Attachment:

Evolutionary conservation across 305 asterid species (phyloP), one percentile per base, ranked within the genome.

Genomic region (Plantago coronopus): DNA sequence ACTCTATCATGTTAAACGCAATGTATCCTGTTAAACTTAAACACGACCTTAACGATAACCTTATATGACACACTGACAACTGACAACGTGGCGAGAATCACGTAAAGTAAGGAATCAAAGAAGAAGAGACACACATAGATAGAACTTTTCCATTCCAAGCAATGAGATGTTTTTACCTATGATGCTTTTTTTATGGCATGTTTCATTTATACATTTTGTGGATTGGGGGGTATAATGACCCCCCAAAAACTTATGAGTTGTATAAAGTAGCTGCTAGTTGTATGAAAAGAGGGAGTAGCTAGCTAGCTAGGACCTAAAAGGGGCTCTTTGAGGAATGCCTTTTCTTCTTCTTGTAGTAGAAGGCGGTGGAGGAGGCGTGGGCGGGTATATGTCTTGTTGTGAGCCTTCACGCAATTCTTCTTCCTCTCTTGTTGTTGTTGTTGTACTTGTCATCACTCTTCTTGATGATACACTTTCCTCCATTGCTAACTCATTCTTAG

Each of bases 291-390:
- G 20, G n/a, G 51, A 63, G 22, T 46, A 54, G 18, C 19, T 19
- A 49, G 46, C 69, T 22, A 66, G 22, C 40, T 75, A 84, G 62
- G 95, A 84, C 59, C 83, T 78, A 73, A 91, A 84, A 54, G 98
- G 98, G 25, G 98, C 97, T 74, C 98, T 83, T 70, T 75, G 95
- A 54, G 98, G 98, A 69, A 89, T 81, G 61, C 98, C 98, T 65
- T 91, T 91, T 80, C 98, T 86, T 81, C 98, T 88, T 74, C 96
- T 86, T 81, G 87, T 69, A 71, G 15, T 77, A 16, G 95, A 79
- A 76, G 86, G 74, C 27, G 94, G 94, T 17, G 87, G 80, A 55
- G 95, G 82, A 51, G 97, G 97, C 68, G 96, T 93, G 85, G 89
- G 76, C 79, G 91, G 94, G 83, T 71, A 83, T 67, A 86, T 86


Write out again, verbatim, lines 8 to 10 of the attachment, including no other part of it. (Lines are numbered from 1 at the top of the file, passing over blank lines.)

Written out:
- A 54, G 98, G 98, A 69, A 89, T 81, G 61, C 98, C 98, T 65
- T 91, T 91, T 80, C 98, T 86, T 81, C 98, T 88, T 74, C 96
- T 86, T 81, G 87, T 69, A 71, G 15, T 77, A 16, G 95, A 79